Fun fact: the fuels we use to fill up our gas tanks are changing. Well, maybe that fact isn’t fun, but it’s vitally important—because the trouble is, nobody knows how much or how quickly these changes are happening. If we’re going to assess the climate impacts of the fuels we use and develop good policies, we absolutely need to be able to answer those questions.
Fuels have changed, they are changing, and they will continue to change
I typically use artificial sweetener in my coffee. I prefer the stuff in the yellow packet, but I often find myself substituting a pink for a yellow or blue for a pink depending on availability. It’s tricky because I don’t want to over-sweeten my beverage. Without the colored packets, these sweeteners look the same to me, but adding the same size pinch of one or the other leads to very different levels of sweetness.
Just as some artificial sweeteners can pack a much greater punch per pinch, two different gallons of the same fuel can have very different levels of climate emissions.
In fact, the climate emissions associated with each gallon of gas cannot be determined by looking at the pump. Just as it matters which color packet the artificial sweetener comes from, where our fuels come from and how their oil feedstocks are extracted and processed is critical to identifying their climate impacts relative to other identical looking fuels.
The idea that mildly viscous oil can perpetually pour forth from the ground by itself, like it did for the Beverly Hill Billies, is absurd. Easily accessible oil is running out, requiring oil companies to look in new places, such as the arctic, look at new sources, such as tar sands, and necessitating their use of aggressive extraction technologies, such as hydraulic fracturing to wring oil out of the ground. Just as the sources of oil and their extraction methods are changing, so too are their associated climate emissions. These changes will continue; understanding them is necessary to appropriately contextualize the climate impacts associated with burning fossil fuels.
Tracking is needed to quantify the climate impacts of our fuels
Where our oil comes from and how much we get from each place changes all the time. Knowing the amount of fuel coming from Saudi Arabia, Alberta Canada, North Dakota, or any other place for that matter is important, because the relative climate impacts can vary widely as a result.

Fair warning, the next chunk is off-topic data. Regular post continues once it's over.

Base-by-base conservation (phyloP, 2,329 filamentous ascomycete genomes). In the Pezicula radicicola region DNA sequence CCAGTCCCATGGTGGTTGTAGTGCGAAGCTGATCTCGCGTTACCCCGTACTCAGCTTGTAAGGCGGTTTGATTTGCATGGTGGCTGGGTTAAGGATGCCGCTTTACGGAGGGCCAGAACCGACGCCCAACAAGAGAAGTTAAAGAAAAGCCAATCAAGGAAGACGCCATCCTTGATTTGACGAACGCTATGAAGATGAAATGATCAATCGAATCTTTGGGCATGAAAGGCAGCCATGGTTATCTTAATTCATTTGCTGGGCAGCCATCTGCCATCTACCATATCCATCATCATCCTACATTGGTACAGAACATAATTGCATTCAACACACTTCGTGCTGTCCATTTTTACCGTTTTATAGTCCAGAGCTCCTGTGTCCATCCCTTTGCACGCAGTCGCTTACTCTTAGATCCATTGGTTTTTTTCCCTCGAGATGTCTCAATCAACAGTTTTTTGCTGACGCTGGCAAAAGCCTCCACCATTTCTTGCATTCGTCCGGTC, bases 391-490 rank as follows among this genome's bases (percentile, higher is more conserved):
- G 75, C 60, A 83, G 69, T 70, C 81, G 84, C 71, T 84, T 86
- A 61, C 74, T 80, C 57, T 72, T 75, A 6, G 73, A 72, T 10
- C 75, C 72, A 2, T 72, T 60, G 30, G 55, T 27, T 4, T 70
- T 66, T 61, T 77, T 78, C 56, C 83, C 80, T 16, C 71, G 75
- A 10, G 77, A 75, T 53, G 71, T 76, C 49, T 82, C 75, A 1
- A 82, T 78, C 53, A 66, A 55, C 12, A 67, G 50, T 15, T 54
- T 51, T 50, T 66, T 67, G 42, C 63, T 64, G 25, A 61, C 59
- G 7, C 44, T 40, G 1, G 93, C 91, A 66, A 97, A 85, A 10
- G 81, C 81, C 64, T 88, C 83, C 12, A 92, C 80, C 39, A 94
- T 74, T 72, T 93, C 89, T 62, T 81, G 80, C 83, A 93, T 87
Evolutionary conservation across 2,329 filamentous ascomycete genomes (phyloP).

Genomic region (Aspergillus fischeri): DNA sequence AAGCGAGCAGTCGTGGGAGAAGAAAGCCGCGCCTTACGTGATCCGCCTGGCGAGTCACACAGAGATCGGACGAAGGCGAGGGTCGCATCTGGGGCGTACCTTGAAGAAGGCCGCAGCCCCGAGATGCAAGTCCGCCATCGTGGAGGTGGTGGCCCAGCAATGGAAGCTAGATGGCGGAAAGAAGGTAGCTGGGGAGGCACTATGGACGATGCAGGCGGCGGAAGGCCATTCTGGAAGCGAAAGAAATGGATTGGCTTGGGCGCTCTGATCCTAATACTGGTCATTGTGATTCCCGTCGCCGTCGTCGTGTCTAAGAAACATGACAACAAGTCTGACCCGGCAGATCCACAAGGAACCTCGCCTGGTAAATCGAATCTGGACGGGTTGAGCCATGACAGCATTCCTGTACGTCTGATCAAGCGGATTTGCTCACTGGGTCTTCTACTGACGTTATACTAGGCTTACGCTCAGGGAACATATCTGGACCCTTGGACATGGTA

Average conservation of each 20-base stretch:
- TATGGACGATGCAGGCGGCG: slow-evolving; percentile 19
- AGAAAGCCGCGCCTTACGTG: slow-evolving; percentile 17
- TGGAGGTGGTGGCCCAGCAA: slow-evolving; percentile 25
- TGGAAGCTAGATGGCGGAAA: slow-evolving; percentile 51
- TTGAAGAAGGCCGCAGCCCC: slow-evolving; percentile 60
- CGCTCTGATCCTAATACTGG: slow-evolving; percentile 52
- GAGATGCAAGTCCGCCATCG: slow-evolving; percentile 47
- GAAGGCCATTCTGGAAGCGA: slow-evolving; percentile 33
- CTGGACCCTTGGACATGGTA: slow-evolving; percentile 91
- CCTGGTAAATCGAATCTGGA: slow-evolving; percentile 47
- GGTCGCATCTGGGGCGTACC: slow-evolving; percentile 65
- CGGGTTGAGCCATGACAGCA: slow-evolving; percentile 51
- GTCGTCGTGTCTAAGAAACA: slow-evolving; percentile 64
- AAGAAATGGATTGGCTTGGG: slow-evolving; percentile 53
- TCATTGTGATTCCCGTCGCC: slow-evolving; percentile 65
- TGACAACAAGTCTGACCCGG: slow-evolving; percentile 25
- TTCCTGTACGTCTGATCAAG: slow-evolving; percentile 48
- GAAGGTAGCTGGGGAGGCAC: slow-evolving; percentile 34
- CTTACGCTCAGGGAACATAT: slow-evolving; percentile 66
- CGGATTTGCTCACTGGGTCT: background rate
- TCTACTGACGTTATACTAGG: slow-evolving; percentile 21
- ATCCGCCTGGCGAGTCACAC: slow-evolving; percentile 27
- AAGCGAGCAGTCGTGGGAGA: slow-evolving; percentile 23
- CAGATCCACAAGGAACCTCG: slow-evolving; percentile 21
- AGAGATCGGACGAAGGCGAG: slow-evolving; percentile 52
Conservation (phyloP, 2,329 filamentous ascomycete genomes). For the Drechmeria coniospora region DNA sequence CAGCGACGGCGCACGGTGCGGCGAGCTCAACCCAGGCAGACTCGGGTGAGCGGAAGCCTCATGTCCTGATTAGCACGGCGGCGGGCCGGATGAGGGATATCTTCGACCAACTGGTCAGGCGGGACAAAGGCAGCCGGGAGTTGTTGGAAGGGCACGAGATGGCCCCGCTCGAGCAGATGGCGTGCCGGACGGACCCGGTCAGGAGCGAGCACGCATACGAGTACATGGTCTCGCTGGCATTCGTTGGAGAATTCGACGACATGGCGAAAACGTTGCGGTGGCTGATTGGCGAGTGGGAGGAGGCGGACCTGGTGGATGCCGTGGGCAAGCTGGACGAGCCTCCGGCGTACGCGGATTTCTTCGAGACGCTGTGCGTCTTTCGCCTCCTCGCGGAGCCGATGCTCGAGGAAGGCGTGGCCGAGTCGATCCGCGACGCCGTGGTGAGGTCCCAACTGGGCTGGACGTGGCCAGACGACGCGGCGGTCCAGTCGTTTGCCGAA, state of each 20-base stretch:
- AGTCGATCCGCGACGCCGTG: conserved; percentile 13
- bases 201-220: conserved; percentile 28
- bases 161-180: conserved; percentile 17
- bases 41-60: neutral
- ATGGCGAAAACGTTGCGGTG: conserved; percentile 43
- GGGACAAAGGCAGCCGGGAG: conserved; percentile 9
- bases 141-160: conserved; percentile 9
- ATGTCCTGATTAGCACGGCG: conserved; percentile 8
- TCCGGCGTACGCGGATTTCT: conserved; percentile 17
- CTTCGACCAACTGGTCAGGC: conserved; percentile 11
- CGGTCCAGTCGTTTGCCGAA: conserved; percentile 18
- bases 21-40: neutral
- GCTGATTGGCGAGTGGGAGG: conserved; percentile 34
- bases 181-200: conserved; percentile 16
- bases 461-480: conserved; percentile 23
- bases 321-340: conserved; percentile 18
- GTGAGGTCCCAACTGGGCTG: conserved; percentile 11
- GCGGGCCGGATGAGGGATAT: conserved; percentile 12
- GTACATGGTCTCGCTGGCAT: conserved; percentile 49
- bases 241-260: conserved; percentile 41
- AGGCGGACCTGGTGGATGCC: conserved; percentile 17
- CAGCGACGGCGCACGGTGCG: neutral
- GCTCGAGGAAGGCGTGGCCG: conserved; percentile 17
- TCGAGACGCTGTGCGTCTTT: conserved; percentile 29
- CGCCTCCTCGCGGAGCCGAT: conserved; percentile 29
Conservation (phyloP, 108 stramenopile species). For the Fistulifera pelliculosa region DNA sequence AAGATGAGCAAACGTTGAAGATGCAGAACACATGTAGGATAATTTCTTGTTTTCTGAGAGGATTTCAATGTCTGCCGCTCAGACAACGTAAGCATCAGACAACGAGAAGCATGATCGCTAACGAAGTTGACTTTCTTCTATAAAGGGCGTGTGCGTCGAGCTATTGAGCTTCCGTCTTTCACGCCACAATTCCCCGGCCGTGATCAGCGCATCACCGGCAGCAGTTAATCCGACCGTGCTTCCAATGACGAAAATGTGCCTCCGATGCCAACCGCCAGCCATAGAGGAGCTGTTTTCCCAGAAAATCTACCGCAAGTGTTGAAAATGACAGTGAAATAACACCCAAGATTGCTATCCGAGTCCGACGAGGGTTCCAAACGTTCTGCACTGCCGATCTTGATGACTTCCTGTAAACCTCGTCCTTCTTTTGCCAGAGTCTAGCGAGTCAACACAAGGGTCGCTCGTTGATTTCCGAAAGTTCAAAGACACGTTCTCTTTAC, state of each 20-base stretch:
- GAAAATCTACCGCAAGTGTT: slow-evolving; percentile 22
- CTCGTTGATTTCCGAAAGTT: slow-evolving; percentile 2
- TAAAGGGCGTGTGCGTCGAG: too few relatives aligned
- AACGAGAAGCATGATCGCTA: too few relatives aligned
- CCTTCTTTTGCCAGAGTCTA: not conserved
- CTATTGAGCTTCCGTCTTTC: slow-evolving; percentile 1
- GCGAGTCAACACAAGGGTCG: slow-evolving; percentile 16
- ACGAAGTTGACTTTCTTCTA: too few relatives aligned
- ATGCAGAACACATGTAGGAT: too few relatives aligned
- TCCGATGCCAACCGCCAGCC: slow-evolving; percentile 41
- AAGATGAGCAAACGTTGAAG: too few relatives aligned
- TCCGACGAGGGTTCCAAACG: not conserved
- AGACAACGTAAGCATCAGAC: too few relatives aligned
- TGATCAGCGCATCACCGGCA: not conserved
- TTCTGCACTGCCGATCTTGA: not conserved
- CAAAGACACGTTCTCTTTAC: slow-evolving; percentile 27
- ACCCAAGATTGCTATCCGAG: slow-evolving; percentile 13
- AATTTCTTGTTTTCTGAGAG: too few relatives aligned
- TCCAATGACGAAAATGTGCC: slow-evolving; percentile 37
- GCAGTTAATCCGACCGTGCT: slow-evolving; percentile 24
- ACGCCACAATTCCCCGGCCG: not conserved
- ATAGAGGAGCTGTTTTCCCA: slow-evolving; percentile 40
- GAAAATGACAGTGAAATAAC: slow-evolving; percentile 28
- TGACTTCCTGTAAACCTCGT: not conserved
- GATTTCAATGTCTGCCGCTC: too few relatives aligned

Emissions from the transportation sector are calculated by multiplying the amount of fuel used by the fuel’s carbon intensity. This calculated output is only valuable in quantifying climate emissions if both the amount of fuel used and the carbon intensity are accurate. Although we have very good data on fuel consumption, accurate estimates of our fuel’s carbon intensity are more elusive because the chain-of-custody data needed to follow oils from extraction, through refining, and to fuel distribution are not disclosed. Fuel tracking legislation would establish the disclosure requirements needed to characterize relevant parts of the fuel supply chain so that accurate carbon intensity estimates could be obtained.
In fact, we talk about a fuel’s “lifecycle emissions” – the sum of all of its associated emissions from “the well to the wheels” – because the real differences in emissions occur upstream of the gas pump, and are a result of where the oil is extracted, how it is extracted, what form it takes when it is extracted, and how it is refined into the fuels we purchase at the gas station. It is these lifecycle emissions that characterize the carbon intensity of our fuels, but this critical climate impact factor cannot be adequately estimated if we know nothing about the lifecycle of our fuels. Fuel tracking is the means to learn about the origins and ultimate climate impacts of our fuels.
Fuel tracking can be done and done cheaply – more jurisdictions should be doing it
Fuel tracking mechanisms are already being implemented by some jurisdictions, such as the European Union, British Columbia, California, and others as part of broader clean fuel policies. And similar chain-of-custody tracking is done for everything from milk to lumber and tea to diamonds in every major market around the world. Further, a recent study conducted for the EU found that fuel tracking was not only feasible, but minimally burdensome, easy to administer, and very cheap to implement.
Fuel tracking is a policy idea with broad applicability throughout the country and around the world. Our fuels have changed and will continue to change. Fuel tracking is needed to monitor changes to fuel carbon intensity and to follow the progress being made to reduce climate emissions in the transportation sector. This type of tracking is not unprecedented and it is both cheap and easy to do. The motivation to ensure progress is being made in reducing climate emissions is shared by all jurisdictions concerned with climate change; fuel tracking should be a key component of their climate policies.